Paul Merki was a man with a heart for his calling. Mom said this week that she thought dad was called to preach before he was even saved. I don’t really know how that works but, if it was true of anyone, it was true of dad. He absolutely loved people…no matter who they were or what they looked like or how they smelled. He just loved them – and they knew it! I used to think dad was very black and white in his thinking. After he retired and moved to Mount Vernon, I saw a different side of him. I came to see his eyes of grace and listened as he extended that grace to many. Dave told me that he remembers dad keeping an ash tray in the laundry room in Garfield Heights just in case someone who smoked came in for counseling. What dad cared about most were souls. It really mattered to him if the people he would give an accounting for were spiritually sound. Dad was the unusual blend of preacher and pastor…he did both really well. Any who were privileged to call him “pastor” will always remember personal wedding ceremonies, funerals and baby dedications. He had the gift of the pen. They will also remember sacred and meaningful “Christmas Eve Candlelight Communion at Eight” services. They will also remember eating many meals (usually at our house) with the parsonage family. We have received many beautiful notes this week. This one from Chawn Flemming could be spoken by many of you: “Last night as Scott and I were talking about your dad and your family he was reminiscing about all the Sunday meals at your house (roast, homemade bread, creamy coleslaw) and how your dad would laugh at the antics even when he didn’t want to sometimes (oh Dave…MaryEllen…) – Scott was always welcomed as a member of the family (even if he wasn’t invited:) I have a heavenly picture of Barbara & Paul (Nannie too:) getting ready & preparing the Sunday meal for the rest of us – complete with a freezer full of chocolate chip cookies.” And that is who my parents were together. Open home, open table…welcome even if you weren’t formally invited. Now, I will say this….if I find dad working in the kitchen in heaven, I will probably faint.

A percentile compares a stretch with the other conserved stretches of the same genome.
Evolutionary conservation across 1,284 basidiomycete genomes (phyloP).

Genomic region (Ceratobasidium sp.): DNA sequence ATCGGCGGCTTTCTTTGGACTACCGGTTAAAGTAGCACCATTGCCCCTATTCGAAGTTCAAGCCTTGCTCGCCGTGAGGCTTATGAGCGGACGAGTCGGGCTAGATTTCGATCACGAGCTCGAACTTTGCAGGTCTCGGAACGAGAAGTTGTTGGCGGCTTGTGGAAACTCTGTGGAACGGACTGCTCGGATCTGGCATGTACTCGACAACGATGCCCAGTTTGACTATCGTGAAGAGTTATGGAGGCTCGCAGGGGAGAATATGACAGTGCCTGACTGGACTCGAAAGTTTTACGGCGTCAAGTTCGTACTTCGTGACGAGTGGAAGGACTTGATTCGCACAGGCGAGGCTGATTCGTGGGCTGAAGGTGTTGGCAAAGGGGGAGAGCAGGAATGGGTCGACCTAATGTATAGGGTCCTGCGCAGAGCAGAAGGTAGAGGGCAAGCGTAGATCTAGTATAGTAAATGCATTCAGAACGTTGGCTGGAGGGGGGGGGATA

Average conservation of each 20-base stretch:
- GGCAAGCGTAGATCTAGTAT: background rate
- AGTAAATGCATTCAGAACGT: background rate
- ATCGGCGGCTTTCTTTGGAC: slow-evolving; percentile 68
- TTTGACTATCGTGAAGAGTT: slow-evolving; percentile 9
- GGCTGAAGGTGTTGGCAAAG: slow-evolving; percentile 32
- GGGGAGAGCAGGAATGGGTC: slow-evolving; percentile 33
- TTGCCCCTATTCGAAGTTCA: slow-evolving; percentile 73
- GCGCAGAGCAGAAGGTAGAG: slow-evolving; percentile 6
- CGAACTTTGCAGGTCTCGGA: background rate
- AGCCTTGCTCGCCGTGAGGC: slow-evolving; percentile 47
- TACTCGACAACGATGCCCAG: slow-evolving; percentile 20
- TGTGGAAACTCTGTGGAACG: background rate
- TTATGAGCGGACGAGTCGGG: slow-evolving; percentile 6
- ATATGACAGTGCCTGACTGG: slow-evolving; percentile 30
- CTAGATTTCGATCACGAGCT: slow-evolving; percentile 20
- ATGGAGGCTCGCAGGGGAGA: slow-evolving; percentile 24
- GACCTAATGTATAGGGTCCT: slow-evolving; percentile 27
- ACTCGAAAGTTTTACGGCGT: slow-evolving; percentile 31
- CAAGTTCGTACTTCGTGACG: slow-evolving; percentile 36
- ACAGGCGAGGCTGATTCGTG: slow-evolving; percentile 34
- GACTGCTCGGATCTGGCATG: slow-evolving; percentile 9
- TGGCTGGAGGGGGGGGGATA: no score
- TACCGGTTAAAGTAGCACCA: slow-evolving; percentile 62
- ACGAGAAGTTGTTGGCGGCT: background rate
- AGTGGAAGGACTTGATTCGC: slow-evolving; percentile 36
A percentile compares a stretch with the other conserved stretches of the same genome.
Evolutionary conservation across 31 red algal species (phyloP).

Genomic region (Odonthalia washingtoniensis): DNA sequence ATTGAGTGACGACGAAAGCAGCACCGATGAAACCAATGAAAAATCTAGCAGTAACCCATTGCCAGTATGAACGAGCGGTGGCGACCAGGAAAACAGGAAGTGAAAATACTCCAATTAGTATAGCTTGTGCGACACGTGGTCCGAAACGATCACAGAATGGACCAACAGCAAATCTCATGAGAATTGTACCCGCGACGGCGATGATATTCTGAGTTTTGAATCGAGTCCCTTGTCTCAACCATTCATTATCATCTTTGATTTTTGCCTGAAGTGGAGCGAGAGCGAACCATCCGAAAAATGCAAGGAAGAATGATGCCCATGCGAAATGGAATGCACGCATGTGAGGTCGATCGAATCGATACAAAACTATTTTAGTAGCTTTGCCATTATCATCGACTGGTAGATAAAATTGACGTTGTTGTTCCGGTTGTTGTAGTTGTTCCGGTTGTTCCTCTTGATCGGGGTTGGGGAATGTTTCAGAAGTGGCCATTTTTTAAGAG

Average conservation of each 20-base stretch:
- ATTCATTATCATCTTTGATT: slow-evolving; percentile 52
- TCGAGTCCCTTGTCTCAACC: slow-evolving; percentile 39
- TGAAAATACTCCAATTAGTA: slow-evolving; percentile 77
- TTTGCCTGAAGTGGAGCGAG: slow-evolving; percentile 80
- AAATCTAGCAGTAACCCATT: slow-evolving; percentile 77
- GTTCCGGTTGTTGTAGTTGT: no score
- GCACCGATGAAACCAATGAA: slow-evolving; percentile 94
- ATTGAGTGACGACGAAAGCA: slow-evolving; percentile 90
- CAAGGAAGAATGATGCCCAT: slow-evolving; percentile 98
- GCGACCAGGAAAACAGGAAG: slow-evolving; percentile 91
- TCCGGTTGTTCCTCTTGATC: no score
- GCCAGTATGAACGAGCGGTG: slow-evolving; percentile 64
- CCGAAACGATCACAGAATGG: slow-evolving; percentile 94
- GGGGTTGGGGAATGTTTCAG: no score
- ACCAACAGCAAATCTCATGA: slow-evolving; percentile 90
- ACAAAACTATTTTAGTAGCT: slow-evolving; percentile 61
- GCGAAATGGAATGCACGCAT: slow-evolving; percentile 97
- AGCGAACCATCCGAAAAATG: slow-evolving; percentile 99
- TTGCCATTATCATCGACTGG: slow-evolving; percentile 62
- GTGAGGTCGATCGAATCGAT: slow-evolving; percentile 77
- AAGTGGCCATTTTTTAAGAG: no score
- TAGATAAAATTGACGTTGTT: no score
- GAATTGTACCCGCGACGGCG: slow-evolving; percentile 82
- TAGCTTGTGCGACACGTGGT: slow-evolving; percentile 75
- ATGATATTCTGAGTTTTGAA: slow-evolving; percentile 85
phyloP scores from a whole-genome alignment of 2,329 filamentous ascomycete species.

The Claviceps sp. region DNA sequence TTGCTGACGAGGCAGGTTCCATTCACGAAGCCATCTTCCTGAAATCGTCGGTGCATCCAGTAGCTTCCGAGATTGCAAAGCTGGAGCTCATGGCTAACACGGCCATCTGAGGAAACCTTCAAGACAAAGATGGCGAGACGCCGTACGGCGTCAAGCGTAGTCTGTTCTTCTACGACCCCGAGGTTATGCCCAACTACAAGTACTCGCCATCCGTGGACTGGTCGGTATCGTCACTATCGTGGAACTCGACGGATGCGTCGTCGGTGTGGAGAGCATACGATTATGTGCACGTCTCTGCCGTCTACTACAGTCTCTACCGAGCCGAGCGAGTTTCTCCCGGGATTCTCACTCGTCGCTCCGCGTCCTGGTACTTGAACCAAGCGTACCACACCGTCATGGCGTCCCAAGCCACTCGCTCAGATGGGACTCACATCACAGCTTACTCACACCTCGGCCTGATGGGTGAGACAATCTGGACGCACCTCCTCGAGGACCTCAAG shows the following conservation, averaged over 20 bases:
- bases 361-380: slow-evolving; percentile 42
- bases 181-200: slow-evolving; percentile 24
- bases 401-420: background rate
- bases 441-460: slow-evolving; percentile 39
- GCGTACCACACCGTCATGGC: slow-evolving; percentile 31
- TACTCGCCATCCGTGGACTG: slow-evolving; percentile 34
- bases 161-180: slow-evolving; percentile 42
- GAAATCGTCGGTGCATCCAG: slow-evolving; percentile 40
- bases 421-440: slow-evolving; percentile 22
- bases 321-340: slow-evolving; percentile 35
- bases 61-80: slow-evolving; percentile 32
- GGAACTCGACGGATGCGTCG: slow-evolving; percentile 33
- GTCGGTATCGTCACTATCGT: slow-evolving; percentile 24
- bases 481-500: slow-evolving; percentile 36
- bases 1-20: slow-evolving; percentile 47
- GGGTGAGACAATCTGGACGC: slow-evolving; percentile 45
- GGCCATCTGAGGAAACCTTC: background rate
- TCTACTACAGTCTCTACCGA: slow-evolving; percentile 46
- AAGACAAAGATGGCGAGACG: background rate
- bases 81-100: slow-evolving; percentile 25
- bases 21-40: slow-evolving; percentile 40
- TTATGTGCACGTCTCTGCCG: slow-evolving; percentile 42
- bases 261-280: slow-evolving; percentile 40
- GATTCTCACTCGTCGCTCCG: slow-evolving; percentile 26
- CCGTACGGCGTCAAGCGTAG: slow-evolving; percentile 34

Finally, Paul Merki, my dad, was a man after God’s own heart. He lived what he preached. I saw him read his Bible often even when he wasn’t at church. And I heard him pray often – in our living room kneeling at the ugly plaid chair, at the breakfast table where he made sure we memorized scripture before heading out to school and in church where everyone expected him to pray. And pray he could. As teens, we would get our watches synchronized in order to see just how long he would pray. But as I grew up I knew heaven came to earth when dad prayed.
If I ever doubted that dad was truly a man after God’s own heart, he dispelled all doubt a couple of years ago. Social services would routinely come to dad in the nursing home and administer “memory tests.” They were never fun to witness and became increasingly painful as his memory faded. I believe the one I am referencing was the last memory test dad was given and it was administered by dad’s loving nurse Cathy. “What day is it Paul?” Nothing. “What season is it Paul?” Nothing. “What date did you get married?” Nothing. “Ok Paul, here is a pencil and paper. Try to write a sentence, anything.” And we waited. And we watched. And we waited…. And then the pencil went to the paper and perhaps the greatest testimony ever written by my dad is somewhere in a social worker’s file. “In the beginning was the Word, and the Word was with God and the Word was God.” And in one sentence, dad’s foggy mind displayed the core of who he was. Ok, so maybe he wasn’t the King of Hearts…but he knew the King of Hearts personally and I have no doubt that he is finally with him today.